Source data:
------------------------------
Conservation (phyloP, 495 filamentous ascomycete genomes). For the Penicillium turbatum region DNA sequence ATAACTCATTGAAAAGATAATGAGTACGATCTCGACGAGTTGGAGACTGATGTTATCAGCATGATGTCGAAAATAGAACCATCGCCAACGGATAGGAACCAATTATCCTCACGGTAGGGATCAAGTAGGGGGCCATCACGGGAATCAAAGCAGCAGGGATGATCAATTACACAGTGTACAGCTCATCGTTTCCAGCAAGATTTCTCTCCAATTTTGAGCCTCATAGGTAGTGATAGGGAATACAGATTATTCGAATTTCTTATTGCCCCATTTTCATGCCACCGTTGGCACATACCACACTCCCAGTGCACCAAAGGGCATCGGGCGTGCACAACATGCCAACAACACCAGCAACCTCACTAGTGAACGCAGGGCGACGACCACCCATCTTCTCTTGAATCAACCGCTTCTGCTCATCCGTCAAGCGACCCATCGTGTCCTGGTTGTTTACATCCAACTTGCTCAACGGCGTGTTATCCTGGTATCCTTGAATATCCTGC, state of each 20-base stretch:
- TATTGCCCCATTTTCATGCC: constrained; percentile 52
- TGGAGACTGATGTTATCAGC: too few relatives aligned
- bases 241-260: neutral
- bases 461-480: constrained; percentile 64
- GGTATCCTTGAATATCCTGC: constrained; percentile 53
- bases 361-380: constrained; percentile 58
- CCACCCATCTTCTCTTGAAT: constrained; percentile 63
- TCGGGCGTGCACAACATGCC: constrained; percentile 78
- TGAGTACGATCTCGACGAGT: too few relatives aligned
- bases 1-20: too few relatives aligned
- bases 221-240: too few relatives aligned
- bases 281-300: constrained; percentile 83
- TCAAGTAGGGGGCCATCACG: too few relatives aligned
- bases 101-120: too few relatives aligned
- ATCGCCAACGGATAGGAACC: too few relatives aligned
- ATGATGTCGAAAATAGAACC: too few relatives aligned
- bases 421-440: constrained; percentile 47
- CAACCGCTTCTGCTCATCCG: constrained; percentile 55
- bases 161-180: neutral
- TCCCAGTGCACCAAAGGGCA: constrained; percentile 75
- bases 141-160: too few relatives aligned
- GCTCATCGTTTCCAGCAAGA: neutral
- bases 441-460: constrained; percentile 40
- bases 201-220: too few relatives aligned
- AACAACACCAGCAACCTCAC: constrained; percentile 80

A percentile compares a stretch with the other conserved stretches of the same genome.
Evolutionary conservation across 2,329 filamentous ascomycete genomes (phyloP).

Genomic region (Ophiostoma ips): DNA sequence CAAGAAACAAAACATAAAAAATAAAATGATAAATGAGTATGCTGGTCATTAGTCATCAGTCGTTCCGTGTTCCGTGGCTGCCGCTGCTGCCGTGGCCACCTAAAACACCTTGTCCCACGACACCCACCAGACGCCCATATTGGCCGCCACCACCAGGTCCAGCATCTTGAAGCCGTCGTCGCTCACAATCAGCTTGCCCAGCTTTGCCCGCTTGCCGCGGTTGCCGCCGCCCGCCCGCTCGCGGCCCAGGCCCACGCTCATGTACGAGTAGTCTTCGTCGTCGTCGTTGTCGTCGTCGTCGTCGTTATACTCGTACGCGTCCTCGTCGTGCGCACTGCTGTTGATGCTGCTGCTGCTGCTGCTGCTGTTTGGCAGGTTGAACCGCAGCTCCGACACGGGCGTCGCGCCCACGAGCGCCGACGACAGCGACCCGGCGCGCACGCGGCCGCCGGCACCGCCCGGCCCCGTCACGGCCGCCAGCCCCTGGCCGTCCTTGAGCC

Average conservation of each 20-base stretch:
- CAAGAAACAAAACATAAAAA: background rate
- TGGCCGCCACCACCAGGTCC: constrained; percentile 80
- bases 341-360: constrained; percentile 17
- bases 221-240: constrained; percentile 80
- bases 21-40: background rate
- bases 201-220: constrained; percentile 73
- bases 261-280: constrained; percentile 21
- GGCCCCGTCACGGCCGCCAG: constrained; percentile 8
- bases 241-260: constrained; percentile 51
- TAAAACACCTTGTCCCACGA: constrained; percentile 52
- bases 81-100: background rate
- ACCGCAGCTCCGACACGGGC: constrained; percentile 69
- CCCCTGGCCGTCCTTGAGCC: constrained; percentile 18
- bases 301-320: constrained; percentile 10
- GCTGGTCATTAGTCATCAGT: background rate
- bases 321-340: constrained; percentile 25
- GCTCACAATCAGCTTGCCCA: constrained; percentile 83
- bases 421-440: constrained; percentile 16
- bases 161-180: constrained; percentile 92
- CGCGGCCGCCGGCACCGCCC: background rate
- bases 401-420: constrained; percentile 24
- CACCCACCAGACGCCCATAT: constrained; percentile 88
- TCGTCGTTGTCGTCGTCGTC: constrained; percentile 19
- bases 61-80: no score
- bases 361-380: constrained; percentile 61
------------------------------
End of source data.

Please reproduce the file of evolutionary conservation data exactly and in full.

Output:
Conservation (phyloP, 495 filamentous ascomycete genomes). For the Penicillium turbatum region DNA sequence ATAACTCATTGAAAAGATAATGAGTACGATCTCGACGAGTTGGAGACTGATGTTATCAGCATGATGTCGAAAATAGAACCATCGCCAACGGATAGGAACCAATTATCCTCACGGTAGGGATCAAGTAGGGGGCCATCACGGGAATCAAAGCAGCAGGGATGATCAATTACACAGTGTACAGCTCATCGTTTCCAGCAAGATTTCTCTCCAATTTTGAGCCTCATAGGTAGTGATAGGGAATACAGATTATTCGAATTTCTTATTGCCCCATTTTCATGCCACCGTTGGCACATACCACACTCCCAGTGCACCAAAGGGCATCGGGCGTGCACAACATGCCAACAACACCAGCAACCTCACTAGTGAACGCAGGGCGACGACCACCCATCTTCTCTTGAATCAACCGCTTCTGCTCATCCGTCAAGCGACCCATCGTGTCCTGGTTGTTTACATCCAACTTGCTCAACGGCGTGTTATCCTGGTATCCTTGAATATCCTGC, state of each 20-base stretch:
- TATTGCCCCATTTTCATGCC: constrained; percentile 52
- TGGAGACTGATGTTATCAGC: too few relatives aligned
- bases 241-260: neutral
- bases 461-480: constrained; percentile 64
- GGTATCCTTGAATATCCTGC: constrained; percentile 53
- bases 361-380: constrained; percentile 58
- CCACCCATCTTCTCTTGAAT: constrained; percentile 63
- TCGGGCGTGCACAACATGCC: constrained; percentile 78
- TGAGTACGATCTCGACGAGT: too few relatives aligned
- bases 1-20: too few relatives aligned
- bases 221-240: too few relatives aligned
- bases 281-300: constrained; percentile 83
- TCAAGTAGGGGGCCATCACG: too few relatives aligned
- bases 101-120: too few relatives aligned
- ATCGCCAACGGATAGGAACC: too few relatives aligned
- ATGATGTCGAAAATAGAACC: too few relatives aligned
- bases 421-440: constrained; percentile 47
- CAACCGCTTCTGCTCATCCG: constrained; percentile 55
- bases 161-180: neutral
- TCCCAGTGCACCAAAGGGCA: constrained; percentile 75
- bases 141-160: too few relatives aligned
- GCTCATCGTTTCCAGCAAGA: neutral
- bases 441-460: constrained; percentile 40
- bases 201-220: too few relatives aligned
- AACAACACCAGCAACCTCAC: constrained; percentile 80

A percentile compares a stretch with the other conserved stretches of the same genome.
Evolutionary conservation across 2,329 filamentous ascomycete genomes (phyloP).

Genomic region (Ophiostoma ips): DNA sequence CAAGAAACAAAACATAAAAAATAAAATGATAAATGAGTATGCTGGTCATTAGTCATCAGTCGTTCCGTGTTCCGTGGCTGCCGCTGCTGCCGTGGCCACCTAAAACACCTTGTCCCACGACACCCACCAGACGCCCATATTGGCCGCCACCACCAGGTCCAGCATCTTGAAGCCGTCGTCGCTCACAATCAGCTTGCCCAGCTTTGCCCGCTTGCCGCGGTTGCCGCCGCCCGCCCGCTCGCGGCCCAGGCCCACGCTCATGTACGAGTAGTCTTCGTCGTCGTCGTTGTCGTCGTCGTCGTCGTTATACTCGTACGCGTCCTCGTCGTGCGCACTGCTGTTGATGCTGCTGCTGCTGCTGCTGCTGTTTGGCAGGTTGAACCGCAGCTCCGACACGGGCGTCGCGCCCACGAGCGCCGACGACAGCGACCCGGCGCGCACGCGGCCGCCGGCACCGCCCGGCCCCGTCACGGCCGCCAGCCCCTGGCCGTCCTTGAGCC

Average conservation of each 20-base stretch:
- CAAGAAACAAAACATAAAAA: background rate
- TGGCCGCCACCACCAGGTCC: constrained; percentile 80
- bases 341-360: constrained; percentile 17
- bases 221-240: constrained; percentile 80
- bases 21-40: background rate
- bases 201-220: constrained; percentile 73
- bases 261-280: constrained; percentile 21
- GGCCCCGTCACGGCCGCCAG: constrained; percentile 8
- bases 241-260: constrained; percentile 51
- TAAAACACCTTGTCCCACGA: constrained; percentile 52
- bases 81-100: background rate
- ACCGCAGCTCCGACACGGGC: constrained; percentile 69
- CCCCTGGCCGTCCTTGAGCC: constrained; percentile 18
- bases 301-320: constrained; percentile 10
- GCTGGTCATTAGTCATCAGT: background rate
- bases 321-340: constrained; percentile 25
- GCTCACAATCAGCTTGCCCA: constrained; percentile 83
- bases 421-440: constrained; percentile 16
- bases 161-180: constrained; percentile 92
- CGCGGCCGCCGGCACCGCCC: background rate
- bases 401-420: constrained; percentile 24
- CACCCACCAGACGCCCATAT: constrained; percentile 88
- TCGTCGTTGTCGTCGTCGTC: constrained; percentile 19
- bases 61-80: no score
- bases 361-380: constrained; percentile 61